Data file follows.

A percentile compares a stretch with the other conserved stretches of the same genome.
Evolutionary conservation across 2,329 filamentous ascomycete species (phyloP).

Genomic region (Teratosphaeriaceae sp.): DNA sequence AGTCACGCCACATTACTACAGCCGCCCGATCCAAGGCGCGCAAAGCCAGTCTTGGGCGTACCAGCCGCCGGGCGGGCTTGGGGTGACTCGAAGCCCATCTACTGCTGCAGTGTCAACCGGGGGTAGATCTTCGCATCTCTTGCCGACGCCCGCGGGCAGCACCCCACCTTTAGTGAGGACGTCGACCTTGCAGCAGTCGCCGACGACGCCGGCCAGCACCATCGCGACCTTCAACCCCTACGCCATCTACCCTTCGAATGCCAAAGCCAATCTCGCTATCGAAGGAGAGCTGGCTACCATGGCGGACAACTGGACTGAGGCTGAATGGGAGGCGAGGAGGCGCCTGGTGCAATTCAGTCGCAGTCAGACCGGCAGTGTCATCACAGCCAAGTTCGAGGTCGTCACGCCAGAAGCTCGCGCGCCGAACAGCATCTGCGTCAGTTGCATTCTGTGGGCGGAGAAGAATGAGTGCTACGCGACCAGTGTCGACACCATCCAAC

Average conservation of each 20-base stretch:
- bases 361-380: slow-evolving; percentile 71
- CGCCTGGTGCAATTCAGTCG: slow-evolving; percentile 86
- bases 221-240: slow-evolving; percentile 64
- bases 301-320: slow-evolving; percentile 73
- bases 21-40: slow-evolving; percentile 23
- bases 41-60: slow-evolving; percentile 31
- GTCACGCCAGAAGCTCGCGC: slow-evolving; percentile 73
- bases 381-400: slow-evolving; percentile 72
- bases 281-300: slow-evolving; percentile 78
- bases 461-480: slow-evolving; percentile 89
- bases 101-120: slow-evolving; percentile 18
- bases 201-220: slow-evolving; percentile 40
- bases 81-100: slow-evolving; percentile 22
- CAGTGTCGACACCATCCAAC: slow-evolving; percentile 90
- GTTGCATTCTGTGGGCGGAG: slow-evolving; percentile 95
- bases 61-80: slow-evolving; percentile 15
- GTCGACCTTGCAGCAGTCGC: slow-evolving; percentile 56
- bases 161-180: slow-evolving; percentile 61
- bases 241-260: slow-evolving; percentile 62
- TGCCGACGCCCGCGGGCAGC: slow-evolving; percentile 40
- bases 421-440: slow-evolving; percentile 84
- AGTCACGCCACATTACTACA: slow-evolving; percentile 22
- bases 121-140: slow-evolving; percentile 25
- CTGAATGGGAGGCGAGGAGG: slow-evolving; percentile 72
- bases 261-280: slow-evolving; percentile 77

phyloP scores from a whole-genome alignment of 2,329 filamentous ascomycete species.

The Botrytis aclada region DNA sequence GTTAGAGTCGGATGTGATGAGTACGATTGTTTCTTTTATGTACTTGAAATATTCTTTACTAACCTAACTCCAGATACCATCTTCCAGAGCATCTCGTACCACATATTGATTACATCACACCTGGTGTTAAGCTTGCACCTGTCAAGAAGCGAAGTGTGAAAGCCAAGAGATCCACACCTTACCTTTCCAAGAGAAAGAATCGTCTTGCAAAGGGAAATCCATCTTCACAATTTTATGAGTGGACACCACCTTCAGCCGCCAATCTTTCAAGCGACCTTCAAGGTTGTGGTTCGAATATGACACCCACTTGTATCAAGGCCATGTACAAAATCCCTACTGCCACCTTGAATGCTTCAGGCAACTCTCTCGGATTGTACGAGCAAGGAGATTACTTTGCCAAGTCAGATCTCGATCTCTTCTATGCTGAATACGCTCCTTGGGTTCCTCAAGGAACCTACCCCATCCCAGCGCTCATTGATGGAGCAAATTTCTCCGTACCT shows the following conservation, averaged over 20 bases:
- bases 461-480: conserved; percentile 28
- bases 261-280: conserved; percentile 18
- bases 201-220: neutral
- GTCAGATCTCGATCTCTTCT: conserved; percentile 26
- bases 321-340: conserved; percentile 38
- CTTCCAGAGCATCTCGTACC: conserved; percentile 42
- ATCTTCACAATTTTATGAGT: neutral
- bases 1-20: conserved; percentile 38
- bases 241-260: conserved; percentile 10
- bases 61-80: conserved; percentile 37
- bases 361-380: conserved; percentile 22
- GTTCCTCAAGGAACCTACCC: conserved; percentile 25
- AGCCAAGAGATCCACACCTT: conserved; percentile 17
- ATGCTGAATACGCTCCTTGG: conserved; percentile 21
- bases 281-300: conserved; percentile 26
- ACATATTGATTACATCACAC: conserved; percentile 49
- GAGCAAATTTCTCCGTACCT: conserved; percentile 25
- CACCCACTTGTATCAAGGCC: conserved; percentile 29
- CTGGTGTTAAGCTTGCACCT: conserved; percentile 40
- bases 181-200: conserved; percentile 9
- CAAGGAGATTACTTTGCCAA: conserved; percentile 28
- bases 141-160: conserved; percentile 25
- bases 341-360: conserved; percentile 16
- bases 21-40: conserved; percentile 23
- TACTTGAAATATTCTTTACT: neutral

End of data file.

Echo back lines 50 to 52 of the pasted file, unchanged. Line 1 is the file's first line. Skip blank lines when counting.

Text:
- CTGGTGTTAAGCTTGCACCT: conserved; percentile 40
- bases 181-200: conserved; percentile 9
- CAAGGAGATTACTTTGCCAA: conserved; percentile 28